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Cumulative distribution networks and the derivativesumproduct algorithm
"... We introduce a new type of graphical model called a ‘cumulative distribution network’ (CDN), which expresses a joint cumulative distribution as a product of local functions. Each local function can be viewed as providing evidence about possible orderings, or rankings, of variables. Interestingly, we ..."
Abstract

Cited by 12 (6 self)
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We introduce a new type of graphical model called a ‘cumulative distribution network’ (CDN), which expresses a joint cumulative distribution as a product of local functions. Each local function can be viewed as providing evidence about possible orderings, or rankings, of variables. Interestingly, we find that the conditional independence properties of CDNs are quite different from other graphical models. We also describe a messagepassing algorithm that efficiently computes conditional cumulative distributions. Due to the unique independence properties of the CDN, these messages do not in general have a onetoone correspondence with messages exchanged in standard algorithms, such as belief propagation. We demonstrate the application of CDNs for structured ranking learning using a previouslystudied multiplayer gaming dataset. 1
Cumulative distribution networks: Inference, estimation and applications of graphical models for cumulative distribution functions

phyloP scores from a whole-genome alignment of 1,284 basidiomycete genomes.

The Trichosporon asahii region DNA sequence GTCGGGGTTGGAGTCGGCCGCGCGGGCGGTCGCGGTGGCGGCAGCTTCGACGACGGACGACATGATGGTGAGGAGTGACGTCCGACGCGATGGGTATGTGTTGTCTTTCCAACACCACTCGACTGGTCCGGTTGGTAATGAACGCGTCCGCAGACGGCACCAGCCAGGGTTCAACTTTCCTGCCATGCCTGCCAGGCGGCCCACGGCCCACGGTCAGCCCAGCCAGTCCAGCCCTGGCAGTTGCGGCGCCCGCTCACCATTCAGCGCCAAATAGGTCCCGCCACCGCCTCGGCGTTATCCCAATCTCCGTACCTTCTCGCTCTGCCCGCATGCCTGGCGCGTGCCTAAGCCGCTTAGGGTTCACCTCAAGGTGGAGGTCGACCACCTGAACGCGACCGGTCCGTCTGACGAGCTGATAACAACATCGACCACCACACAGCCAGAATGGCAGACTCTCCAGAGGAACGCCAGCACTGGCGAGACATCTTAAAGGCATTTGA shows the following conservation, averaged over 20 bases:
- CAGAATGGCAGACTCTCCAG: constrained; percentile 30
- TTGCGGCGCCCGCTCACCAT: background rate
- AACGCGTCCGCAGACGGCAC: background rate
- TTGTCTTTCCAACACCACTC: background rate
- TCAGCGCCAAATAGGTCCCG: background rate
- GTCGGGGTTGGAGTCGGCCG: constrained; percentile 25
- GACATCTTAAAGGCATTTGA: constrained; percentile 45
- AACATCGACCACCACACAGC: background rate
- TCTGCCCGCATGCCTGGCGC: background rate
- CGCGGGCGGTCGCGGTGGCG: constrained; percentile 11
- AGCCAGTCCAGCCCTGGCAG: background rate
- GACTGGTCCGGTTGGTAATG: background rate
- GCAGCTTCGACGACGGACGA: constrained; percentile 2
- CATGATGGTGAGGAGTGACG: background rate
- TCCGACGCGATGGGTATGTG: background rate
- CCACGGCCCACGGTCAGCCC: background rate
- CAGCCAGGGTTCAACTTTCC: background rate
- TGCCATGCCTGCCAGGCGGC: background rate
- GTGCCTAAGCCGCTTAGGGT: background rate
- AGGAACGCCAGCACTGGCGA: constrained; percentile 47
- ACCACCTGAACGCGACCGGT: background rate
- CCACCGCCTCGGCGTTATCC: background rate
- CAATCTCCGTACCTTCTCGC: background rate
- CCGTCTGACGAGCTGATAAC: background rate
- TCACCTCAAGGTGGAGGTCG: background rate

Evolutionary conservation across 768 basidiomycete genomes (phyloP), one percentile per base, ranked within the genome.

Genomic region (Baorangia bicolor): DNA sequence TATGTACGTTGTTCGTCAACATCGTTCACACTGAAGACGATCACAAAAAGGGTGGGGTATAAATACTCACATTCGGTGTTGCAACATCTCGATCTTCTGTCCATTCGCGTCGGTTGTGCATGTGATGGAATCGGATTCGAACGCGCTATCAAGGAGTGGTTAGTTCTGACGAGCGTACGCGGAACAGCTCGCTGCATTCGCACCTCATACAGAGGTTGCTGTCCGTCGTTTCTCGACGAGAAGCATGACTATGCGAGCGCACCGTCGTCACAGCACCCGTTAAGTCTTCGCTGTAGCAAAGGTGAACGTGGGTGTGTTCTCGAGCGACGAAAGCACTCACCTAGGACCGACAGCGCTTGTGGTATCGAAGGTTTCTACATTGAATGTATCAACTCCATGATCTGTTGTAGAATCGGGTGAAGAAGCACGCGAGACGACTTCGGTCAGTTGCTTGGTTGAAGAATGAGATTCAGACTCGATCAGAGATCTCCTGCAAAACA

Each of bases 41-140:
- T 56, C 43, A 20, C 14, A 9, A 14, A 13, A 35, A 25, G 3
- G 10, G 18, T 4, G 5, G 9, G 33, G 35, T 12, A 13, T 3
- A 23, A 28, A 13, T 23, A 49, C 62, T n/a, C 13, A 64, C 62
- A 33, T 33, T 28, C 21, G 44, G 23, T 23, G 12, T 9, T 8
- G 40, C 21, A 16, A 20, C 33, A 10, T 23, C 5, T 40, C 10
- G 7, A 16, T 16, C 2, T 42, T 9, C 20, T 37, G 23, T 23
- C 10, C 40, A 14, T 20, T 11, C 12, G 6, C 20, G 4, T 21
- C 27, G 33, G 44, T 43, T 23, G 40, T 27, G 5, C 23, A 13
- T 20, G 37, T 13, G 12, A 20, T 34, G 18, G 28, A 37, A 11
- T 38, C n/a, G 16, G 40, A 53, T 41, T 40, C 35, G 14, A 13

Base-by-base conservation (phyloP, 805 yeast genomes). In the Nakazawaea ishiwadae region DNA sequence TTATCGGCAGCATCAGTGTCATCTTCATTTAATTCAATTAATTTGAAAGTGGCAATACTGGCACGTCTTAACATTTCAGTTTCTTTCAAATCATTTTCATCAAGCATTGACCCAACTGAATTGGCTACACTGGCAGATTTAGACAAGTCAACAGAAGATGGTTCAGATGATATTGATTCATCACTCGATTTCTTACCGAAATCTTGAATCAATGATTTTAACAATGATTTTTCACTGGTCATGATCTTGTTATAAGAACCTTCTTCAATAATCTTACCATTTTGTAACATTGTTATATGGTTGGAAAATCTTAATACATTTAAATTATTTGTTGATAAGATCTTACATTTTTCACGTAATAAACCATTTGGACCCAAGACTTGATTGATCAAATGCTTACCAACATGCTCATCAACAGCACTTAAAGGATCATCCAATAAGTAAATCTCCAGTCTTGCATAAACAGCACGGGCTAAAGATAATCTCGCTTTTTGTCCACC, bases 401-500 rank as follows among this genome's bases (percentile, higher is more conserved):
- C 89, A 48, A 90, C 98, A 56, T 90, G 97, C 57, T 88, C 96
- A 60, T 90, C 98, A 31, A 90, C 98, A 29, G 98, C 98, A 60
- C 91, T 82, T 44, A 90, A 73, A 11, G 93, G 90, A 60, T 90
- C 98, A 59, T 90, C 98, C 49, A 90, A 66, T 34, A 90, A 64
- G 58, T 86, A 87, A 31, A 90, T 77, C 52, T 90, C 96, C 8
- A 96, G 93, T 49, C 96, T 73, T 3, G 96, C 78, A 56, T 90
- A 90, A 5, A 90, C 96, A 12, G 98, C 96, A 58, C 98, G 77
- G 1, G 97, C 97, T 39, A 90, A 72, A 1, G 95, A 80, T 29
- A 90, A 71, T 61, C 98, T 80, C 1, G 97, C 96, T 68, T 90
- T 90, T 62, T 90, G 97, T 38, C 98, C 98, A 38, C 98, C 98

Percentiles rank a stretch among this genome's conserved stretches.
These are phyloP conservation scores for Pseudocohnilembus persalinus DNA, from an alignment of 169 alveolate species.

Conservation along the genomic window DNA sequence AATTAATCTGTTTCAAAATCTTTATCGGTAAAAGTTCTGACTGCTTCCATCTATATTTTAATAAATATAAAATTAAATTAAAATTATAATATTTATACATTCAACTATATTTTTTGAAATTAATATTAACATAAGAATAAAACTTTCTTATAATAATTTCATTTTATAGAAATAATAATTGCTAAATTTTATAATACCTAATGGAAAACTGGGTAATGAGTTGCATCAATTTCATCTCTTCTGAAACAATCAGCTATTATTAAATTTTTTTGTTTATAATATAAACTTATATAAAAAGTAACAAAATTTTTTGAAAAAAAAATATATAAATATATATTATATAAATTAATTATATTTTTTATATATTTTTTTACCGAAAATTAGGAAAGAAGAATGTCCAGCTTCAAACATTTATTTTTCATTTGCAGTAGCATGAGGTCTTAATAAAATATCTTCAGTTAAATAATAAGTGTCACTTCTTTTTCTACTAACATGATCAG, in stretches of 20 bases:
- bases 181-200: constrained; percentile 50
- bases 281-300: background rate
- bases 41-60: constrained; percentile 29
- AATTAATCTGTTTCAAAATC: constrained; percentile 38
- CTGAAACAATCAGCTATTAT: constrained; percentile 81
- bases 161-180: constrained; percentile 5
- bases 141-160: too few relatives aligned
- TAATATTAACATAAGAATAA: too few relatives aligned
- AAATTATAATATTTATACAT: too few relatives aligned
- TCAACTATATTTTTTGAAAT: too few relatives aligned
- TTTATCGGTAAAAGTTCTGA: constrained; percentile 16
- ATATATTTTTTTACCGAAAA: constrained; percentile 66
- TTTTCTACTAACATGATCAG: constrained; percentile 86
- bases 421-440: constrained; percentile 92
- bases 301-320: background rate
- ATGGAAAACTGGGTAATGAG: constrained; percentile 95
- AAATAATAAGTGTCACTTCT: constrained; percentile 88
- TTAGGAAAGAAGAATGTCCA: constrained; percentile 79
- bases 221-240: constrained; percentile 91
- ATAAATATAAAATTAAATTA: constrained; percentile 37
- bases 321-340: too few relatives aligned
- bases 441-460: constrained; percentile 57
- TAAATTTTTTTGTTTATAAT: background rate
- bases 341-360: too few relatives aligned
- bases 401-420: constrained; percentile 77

, 2009
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Maximumlikelihood learning of cumulative distribution functions on graphs
 13th International Conference on Artificial Intelligence and Statistics, AISTATS
, 2010
"... For many applications, a probability model can be more easily expressed as a cumulative distribution functions (CDF) as compared to the use of probability density or mass functions (PDF/PMFs). One advantage of CDF models is the simplicity of representing multivariate heavytailed distributions. Exam ..."
Abstract

Cited by 2 (1 self)
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For many applications, a probability model can be more easily expressed as a cumulative distribution functions (CDF) as compared to the use of probability density or mass functions (PDF/PMFs). One advantage of CDF models is the simplicity of representing multivariate heavytailed distributions. Examples of fields that can benefit from the use of graphical models for CDFs include climatology and epidemiology, where datafollowheavytaileddistributions and exhibit spatial correlations so that dependencies between model variables must be accounted for. However, in most cases the problem of learning from data consists of optimizing the loglikelihood function with respect to model parameters where we are required to optimize a logPDF/PMF and not a logCDF. Given a CDF defined on a graph, we present a messagepassing algorithm called the gradientderivativeproduct (GDP) algorithm that allows us to learn the model in terms of the loglikelihood function whereby messages correspond to local gradients of the likelihood with respect to model parameters. We demonstrate the GDP algorithm on realworld rainfall and H1N1 mortality data and weshow that the heavytailed multivariate distributions that arise in these problems can both be naturally parameterized and tractably estimated from data using our algorithm. 1